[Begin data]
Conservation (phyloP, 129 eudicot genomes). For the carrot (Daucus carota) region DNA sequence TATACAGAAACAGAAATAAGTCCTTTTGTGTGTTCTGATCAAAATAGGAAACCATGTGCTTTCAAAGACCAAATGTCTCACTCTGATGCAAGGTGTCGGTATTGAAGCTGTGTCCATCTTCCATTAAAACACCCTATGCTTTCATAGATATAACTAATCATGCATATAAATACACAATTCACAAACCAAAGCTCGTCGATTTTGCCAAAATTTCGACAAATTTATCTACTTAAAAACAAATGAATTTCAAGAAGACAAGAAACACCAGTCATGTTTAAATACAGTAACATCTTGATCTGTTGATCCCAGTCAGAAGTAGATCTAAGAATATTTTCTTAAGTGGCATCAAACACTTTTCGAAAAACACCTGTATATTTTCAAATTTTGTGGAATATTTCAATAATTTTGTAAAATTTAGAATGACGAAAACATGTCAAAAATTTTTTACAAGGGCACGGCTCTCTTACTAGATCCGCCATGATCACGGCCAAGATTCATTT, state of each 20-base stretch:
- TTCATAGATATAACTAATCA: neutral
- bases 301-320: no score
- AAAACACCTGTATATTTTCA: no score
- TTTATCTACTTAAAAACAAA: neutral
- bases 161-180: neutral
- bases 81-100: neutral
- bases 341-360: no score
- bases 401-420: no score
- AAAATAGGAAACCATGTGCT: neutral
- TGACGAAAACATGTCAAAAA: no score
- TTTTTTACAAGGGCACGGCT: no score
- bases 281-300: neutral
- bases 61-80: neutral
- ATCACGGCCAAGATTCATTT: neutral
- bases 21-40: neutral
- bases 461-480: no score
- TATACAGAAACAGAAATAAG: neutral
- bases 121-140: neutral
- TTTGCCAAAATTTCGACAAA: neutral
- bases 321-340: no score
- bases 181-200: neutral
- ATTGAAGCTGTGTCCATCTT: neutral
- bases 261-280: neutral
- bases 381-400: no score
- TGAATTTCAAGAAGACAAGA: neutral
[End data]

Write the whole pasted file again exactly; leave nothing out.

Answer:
Conservation (phyloP, 129 eudicot genomes). For the carrot (Daucus carota) region DNA sequence TATACAGAAACAGAAATAAGTCCTTTTGTGTGTTCTGATCAAAATAGGAAACCATGTGCTTTCAAAGACCAAATGTCTCACTCTGATGCAAGGTGTCGGTATTGAAGCTGTGTCCATCTTCCATTAAAACACCCTATGCTTTCATAGATATAACTAATCATGCATATAAATACACAATTCACAAACCAAAGCTCGTCGATTTTGCCAAAATTTCGACAAATTTATCTACTTAAAAACAAATGAATTTCAAGAAGACAAGAAACACCAGTCATGTTTAAATACAGTAACATCTTGATCTGTTGATCCCAGTCAGAAGTAGATCTAAGAATATTTTCTTAAGTGGCATCAAACACTTTTCGAAAAACACCTGTATATTTTCAAATTTTGTGGAATATTTCAATAATTTTGTAAAATTTAGAATGACGAAAACATGTCAAAAATTTTTTACAAGGGCACGGCTCTCTTACTAGATCCGCCATGATCACGGCCAAGATTCATTT, state of each 20-base stretch:
- TTCATAGATATAACTAATCA: neutral
- bases 301-320: no score
- AAAACACCTGTATATTTTCA: no score
- TTTATCTACTTAAAAACAAA: neutral
- bases 161-180: neutral
- bases 81-100: neutral
- bases 341-360: no score
- bases 401-420: no score
- AAAATAGGAAACCATGTGCT: neutral
- TGACGAAAACATGTCAAAAA: no score
- TTTTTTACAAGGGCACGGCT: no score
- bases 281-300: neutral
- bases 61-80: neutral
- ATCACGGCCAAGATTCATTT: neutral
- bases 21-40: neutral
- bases 461-480: no score
- TATACAGAAACAGAAATAAG: neutral
- bases 121-140: neutral
- TTTGCCAAAATTTCGACAAA: neutral
- bases 321-340: no score
- bases 181-200: neutral
- ATTGAAGCTGTGTCCATCTT: neutral
- bases 261-280: neutral
- bases 381-400: no score
- TGAATTTCAAGAAGACAAGA: neutral